The novelists on Vietnam, Norman Mailer, and the dragon’s perspective.
Surrealism meets fantasy in The Last Days of New Paris, a recent novel by a British author of New Weird Fiction.
“Traditionally, a painting treats you to the front and center seats. I like the idea you might get a seat that’s off to the side.”
In those good old days, Salvador Arcavi, the first of a long series of Salvadors—traditionally all his descendants had the same name—though respectful of the Holy Book, decided he was not to going to be a prisoner to its letters.
Emilia Kabakov talks about her need to live between reality and fantasy, and discusses paint in comparison to installation.
Household archeology, bygone telephone etiquette, townball, and the teasing sepulcher that is John the Posthumous.
There were three. One was holding a cup full of his own semen; another, a burnt branch of sage; and the other, a solid block of quartz. Their intentions weren’t congealing as intended. This hasn’t been done before, a portal to another realm, another time, another space.
A selection from husband and wife team Hillerbrand+Magsamen’s House/Hold series (2011-12), plus a video excerpt of Family Portrait (2012).
This First Proof contains the short story, “The Giant Baby,” by Laurie Foos.
“tradition is one thing and conservatism is another. You conserve something that is not alive, something that no longer functions, that is rotten. If something is alive there is no need to conserve it. Nobody conserves a garden.”
Durante el mes de octubre la cineasta argentina Lucrecia Martel visitó el Harvard Film Archive para celebrar su primera retrospectiva: La Ciénaga , La Niña Santa , y La Mujer Sin Cabeza , sus tres largometrajes, se mostraron juntos por primera vez.
Dissection and dismemberment abound in Dana Schutz’s work, all offset by sunny colors and a pert sense of humor.
Thomas Shannon’s floating world has a precision that can be paired with dreams. Using Earth’s gravity as mean point, a kind of beginning, Shannon guides inert materials such as aluminum and wood to release their weight.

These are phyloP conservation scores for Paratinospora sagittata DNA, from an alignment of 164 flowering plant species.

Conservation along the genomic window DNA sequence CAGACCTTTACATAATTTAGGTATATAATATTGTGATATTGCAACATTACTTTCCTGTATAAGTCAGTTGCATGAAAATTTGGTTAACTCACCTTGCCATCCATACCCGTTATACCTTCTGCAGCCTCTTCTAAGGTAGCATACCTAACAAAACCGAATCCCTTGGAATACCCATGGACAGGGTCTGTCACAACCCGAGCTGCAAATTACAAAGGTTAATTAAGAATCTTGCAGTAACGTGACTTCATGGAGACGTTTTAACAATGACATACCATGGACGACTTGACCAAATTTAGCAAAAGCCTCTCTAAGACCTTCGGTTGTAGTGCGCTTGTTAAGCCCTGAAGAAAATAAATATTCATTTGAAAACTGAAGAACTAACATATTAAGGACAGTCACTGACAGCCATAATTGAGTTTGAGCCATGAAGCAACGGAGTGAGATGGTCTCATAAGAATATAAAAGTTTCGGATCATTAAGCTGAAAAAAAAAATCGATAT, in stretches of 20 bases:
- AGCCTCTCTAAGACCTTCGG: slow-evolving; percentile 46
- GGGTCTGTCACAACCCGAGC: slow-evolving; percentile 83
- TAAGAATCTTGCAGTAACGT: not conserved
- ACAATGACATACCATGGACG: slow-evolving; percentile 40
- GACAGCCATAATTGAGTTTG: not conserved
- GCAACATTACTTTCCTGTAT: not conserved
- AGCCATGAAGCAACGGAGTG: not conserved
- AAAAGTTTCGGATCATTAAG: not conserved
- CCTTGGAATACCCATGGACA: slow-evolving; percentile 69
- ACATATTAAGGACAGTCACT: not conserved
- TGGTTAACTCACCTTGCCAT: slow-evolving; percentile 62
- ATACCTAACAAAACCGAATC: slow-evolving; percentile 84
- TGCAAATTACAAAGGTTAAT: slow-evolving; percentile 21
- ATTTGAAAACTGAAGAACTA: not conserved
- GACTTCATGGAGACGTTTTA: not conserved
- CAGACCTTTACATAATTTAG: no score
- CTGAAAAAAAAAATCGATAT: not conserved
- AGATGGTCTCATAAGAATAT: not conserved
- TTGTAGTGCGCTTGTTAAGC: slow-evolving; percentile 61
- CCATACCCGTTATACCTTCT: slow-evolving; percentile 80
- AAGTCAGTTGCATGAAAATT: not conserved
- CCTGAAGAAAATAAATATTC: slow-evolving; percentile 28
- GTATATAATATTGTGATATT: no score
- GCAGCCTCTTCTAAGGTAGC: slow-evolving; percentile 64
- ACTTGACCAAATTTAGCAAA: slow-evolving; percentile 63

When I first saw David Lynch’s Lost Highway upon its theater release in 1998, I found myself seduced by what have become classic Lynchean touches: the opening sequence of bifurcated highway strip, its noirish titles, its lushly choreographed scenes and hearty use of the sexual and the grotesque—in sum, its unimpeachable stylishness.
Fantasies of escape—from the doldrums, inadequacies, disappointments, alarm clocks, from the inevitability of the daily—take myriad form, most frequently geographical. To the seaside, to the mountains, to the suburbs, to Paris!
Geoffrey O’Brien and Luc Sante unearth the subtext that was Times Square in the ’60s, “the round-the-clock festival of junk culture and lyrical sleaze.”
Early light seeped through the green plastic bags taped over the window, and made the room feel like the bottom of a swamp.
From his earliest spare fictions, Hear the Wind Sing and Norwegian Wood, through his recent, steadily more baroque and textured novels, A Wild Sheep Chase, Hard-Boiled Wonderland and the End of the World, and Dance Dance Dance, Haruki Murakami nudged contemporary realism into fable…
Habit is low budget and gritty, fitting for its setting in the lower Manhattan bars, tenement apartments, and Italian festivals of summer—you can almost smell the sausages and peppers smoldering.